MadSci Network: Physics

Re: What is Fleming's Left hand and right hand rule, and what do they do

Date: Mon Jan 22 19:47:19 2001
Posted By: Drew Procyk, Staff, Physicist, Beam Technology R&D, FEI Company
Area of science: Physics
ID: 979396870.Ph

Hello Marianne,
Hopefully I can shed some light on the right and left hand rules.  First, 
who _was_ this Fleming guy?  Sir John Ambrose Fleming lived 1849-1945 in 
England and was an electrical engineer.  Most of his work was in electric 
lighting and telegraphs.  He developed some of the first electric ship 
lights, but he is most noted for developing the vacuum diode- a device 
that converts an alternating current radio signal to a direct current that 
can be used in a telephone receiver.  You can learn more about Fleming at 
one of the on-line encyclopedias such as

Now on with the right and left hand rules.  They are handy ways to 
remember the relationship between magnetic field, current, and the 
resulting force on the conductor (or motion if it's allowed to move).  
Finger positions: for the right-hand rule, if you hold your right hand so 
that you point your index finger to something in front of you, have your 
thumb pointing toward the ceiling, and second (middle) finger to the left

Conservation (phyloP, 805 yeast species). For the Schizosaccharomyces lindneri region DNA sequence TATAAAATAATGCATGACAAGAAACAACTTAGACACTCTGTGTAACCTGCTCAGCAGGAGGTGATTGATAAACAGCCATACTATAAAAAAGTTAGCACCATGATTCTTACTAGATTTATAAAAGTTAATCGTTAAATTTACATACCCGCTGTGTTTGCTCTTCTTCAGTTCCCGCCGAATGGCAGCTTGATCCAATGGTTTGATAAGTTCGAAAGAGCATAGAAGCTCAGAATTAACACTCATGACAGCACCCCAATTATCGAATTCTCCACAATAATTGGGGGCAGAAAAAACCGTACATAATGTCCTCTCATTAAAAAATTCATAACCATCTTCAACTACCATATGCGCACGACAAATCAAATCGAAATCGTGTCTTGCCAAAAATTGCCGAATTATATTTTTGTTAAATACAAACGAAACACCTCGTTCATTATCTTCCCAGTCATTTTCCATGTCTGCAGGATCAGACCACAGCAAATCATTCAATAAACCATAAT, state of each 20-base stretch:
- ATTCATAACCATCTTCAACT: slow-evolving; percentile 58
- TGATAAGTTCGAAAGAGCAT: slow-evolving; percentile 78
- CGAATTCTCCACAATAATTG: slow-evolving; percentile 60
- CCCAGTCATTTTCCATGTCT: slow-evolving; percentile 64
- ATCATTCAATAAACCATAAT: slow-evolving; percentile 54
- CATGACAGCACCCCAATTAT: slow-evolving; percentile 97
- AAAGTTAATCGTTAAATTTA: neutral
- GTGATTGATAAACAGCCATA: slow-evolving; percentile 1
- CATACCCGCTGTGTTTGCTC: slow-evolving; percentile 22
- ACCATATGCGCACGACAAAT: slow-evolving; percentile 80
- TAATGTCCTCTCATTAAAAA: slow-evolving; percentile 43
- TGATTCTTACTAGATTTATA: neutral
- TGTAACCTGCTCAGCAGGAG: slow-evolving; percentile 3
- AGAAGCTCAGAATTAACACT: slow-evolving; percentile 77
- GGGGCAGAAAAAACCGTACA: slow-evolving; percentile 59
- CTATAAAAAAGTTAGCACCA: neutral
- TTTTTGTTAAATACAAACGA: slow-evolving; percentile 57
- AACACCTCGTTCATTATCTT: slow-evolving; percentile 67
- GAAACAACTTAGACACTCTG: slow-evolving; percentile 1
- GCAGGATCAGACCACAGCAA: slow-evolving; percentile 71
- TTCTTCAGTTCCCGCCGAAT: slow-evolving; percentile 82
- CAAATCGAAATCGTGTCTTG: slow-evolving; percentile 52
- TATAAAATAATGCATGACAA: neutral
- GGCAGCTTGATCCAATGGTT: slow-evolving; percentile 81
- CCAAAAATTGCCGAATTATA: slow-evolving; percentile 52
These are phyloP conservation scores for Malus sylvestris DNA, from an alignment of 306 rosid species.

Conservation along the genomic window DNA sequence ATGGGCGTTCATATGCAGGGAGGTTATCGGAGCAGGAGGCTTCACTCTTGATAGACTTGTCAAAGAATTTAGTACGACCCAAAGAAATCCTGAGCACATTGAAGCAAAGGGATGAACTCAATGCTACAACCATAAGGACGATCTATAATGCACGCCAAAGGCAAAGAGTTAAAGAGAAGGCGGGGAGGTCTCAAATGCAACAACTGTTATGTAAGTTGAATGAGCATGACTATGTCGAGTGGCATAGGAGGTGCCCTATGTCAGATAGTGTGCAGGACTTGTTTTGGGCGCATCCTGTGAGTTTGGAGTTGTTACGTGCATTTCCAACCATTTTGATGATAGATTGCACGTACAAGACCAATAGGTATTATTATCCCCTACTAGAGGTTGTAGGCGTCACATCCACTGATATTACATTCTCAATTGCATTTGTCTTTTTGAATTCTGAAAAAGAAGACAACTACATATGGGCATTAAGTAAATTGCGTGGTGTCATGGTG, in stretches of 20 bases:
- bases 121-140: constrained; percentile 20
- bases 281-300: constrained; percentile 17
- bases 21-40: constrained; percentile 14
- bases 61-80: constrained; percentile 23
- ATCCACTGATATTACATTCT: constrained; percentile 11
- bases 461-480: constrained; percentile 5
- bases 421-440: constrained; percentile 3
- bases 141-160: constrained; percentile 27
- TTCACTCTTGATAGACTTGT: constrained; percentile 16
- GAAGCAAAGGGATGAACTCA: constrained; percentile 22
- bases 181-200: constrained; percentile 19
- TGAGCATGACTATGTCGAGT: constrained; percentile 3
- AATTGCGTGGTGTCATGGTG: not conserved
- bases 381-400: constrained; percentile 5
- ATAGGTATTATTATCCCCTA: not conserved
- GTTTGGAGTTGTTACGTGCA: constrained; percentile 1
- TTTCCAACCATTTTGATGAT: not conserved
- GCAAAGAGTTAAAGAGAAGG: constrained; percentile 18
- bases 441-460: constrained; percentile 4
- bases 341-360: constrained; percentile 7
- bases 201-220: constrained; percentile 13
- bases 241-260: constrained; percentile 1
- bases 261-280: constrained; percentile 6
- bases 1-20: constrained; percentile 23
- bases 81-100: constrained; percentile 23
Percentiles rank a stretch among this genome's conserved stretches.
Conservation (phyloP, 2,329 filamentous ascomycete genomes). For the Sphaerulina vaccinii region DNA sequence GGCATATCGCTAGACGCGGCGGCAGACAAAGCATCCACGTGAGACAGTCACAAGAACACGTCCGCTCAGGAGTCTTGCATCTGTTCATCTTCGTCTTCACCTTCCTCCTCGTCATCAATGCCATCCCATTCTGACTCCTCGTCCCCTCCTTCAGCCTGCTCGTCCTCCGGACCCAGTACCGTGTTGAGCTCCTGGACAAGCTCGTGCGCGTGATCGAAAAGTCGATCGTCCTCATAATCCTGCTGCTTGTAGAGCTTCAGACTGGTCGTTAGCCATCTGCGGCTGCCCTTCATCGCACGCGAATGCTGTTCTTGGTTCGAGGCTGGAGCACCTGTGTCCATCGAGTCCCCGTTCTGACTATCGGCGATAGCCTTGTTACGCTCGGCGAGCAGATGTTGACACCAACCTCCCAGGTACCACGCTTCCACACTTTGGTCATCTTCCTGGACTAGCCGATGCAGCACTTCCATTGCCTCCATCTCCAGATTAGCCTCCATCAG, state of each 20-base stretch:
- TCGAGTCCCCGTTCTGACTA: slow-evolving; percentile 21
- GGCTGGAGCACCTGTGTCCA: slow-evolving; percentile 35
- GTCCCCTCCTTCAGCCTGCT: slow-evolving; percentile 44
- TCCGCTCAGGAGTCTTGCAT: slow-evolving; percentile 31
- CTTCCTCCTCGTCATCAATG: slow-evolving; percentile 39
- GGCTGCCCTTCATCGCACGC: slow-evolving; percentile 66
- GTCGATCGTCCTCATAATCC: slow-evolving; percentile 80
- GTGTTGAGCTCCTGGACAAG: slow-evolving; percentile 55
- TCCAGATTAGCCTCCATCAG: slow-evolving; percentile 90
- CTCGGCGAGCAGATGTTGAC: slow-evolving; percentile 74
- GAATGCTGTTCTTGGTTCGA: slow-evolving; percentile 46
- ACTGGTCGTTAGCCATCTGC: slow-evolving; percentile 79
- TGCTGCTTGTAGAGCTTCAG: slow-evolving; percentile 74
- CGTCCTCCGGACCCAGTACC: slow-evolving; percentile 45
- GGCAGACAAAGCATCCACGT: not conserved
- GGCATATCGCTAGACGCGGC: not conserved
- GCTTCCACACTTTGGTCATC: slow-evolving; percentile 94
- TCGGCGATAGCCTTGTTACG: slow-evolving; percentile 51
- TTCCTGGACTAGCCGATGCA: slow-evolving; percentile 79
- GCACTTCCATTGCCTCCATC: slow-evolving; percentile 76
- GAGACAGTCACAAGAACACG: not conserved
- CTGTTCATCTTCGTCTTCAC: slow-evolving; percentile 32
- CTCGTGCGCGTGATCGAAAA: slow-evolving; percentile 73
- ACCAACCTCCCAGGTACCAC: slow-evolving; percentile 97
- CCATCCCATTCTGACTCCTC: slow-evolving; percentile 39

so that each finger is perpendicular to the other two.  The same finger 
finger positions on the left hand are used for the left-hand rule.

An electric motor is very simply a loop or coil of wire that is free to 
rotate in a magnetic field.  When there is a current in the wire, a 
magnetic field is generated which will want to align itself with the 
external magnetic field.  This causes the loop to want to rotate.  For 
this we use the LEFT hand rule to determine the direction of the force on 
the wire and hence which way the motor will turn.  If your fore finger 
points along the magnetic field and the central finger along the direction 
of the current, then the thumb points along the direction of motion of the 

A dynamo or generator is essentially a type of electric motor which has 
permanent magnets in it to provide the magnetic field.  Instead of 
supplying a current to the coil and getting rotational motion of the shaft 
in return, you supply rotational motion and get a current in return.  In 
this case the RIGHT hand rule can be used to determine the direction of 
the current flow in the wire loop.  If your fore finger points along the 
magnetic field and the thumb points along the direction of motion of 
conductor, then the central finger would give us the direction of the 
induced current.

I checked what my fingers represented in the CRC Handbook of Chemistry and 
Physics to make sure I was right (or left?)

Good luck,

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